Fracking Offers Few Unbiased Answers

Dani Hupper

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Illustration by Eddy Vazquez

The public debate on hydraulic fracturing (the process of pumping a mixture of water, sand and chemicals into the ground to crack rock formations and release natural gas) is nearly impossible to follow. It’s hard to find unbiased information on a subject so intermingled with political and economic self-interests.

Do you want to punch something every time gas prices increase? Have you invested in major oil companies like Chevron, Exxon or BP? Are you currently unemployed and looking for a job in the energy industry? Are you Dick Cheney’s biggest admirer? If you answered yes to any of these questions, you would personally benefit from fracking in the United States.

Are you invested in renewable energy operations? Do you live near a natural gas drilling site and often worry that your water is contaminated? Do you generally follow the opinion of Patagonia-endorsed documentaries and environmental pop culture? If you answered yes to any of these questions, you would personally benefit from the ban of fracking in the United States.

These questions apply to most Americans as the majority of us are personally influenced by the energy industry in some shape or form. However, if you’re like me (you haven’t personally invested in gas companies or found your drinking water contaminated), you’re probably struggling to form an opinion from all the conflicting information.

Your confusion may not be accidental. Everyone has a motive, and the motives that come with hydraulic fracturing are particularly tremendous –– the energy industry makes billions, employs millions and affects everyone. Facts are twisted, and terms are manipulated. Unbiased information is rare.

Let me give you an example.

Rex W. Tillerson, the chief executive of ExxonMobil, claimed a couple years ago that, “there is not one, not one reported case of a freshwater aquifer having ever been contaminated from hydraulic fracturing. Not one.” Dangersoffracking.com (the website for the documentary “Gasland”) feels differently. Their website claims that “there have been over 1,000 documented cases of water contamination next to areas of gas drilling.” Hmmm…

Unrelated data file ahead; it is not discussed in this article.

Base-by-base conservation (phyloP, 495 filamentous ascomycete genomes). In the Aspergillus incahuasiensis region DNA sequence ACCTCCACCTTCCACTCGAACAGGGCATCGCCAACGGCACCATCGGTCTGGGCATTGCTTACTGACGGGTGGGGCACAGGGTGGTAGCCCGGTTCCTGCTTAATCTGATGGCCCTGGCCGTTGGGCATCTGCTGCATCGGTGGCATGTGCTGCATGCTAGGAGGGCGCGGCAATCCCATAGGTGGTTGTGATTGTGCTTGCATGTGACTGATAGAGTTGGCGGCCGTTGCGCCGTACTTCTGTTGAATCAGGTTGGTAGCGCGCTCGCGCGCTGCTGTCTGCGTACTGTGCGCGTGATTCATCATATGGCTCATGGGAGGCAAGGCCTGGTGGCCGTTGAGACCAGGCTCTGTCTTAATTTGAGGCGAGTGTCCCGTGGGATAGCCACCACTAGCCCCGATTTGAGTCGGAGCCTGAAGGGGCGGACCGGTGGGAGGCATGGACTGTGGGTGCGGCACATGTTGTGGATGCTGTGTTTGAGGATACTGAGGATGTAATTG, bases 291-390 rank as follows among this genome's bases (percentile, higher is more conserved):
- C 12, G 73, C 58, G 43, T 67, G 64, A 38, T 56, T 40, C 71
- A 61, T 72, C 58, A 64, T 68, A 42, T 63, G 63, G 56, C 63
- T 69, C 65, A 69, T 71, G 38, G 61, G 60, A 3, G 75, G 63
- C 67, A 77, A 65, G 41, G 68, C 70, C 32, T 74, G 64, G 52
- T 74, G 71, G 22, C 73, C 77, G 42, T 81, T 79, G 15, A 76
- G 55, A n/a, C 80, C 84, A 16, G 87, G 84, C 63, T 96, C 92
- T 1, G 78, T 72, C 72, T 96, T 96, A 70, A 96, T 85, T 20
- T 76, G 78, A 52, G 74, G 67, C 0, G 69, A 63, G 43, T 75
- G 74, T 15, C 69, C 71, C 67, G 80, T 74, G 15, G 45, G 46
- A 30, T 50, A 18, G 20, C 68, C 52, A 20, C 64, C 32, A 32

Rick Smead, a director in the Energy Practice of Navigation Consulting claims that the Marcellus Shale, an enormous natural gas reserve under New York, Pennsylvania, West Virginia and Maryland, “contains enough gas to satisfy the U.S. demand for 15 years.” Thefrackingtruth.org however, claims that the shale would only “meet U.S. needs for two years. Two measly years of energy in exchange for destroying the homes and lives of millions of people…” Yada yada yada…

What the frack is going on?

The true impact of fracking still remains unclear to me. Unbiased information will not be disclosed any time soon. There are few facts that all players in the hydraulic fracturing debate can agree on, but I nevertheless have an opinion: I am not in support of the extraction of natural gas.

All this hysteria over hydraulic fracturing is a distraction from developing an efficient renewable energy. Natural gas is often referred to as the “bridge” fuel as it emits about 50 percent less carbon dioxide than coal and oil, but still does not compare to zero-carbon-producing alternatives. At the rate our average temperature is increasing, we do not have time to invest billions in converting our power plants to a “bridge” fuel. Who knows? It may even cost less to develop and convert to a completely clean renewable energy source. Our time is running out in terms of the climate crisis, and we can’t afford to invest so much in a non-renewable source.

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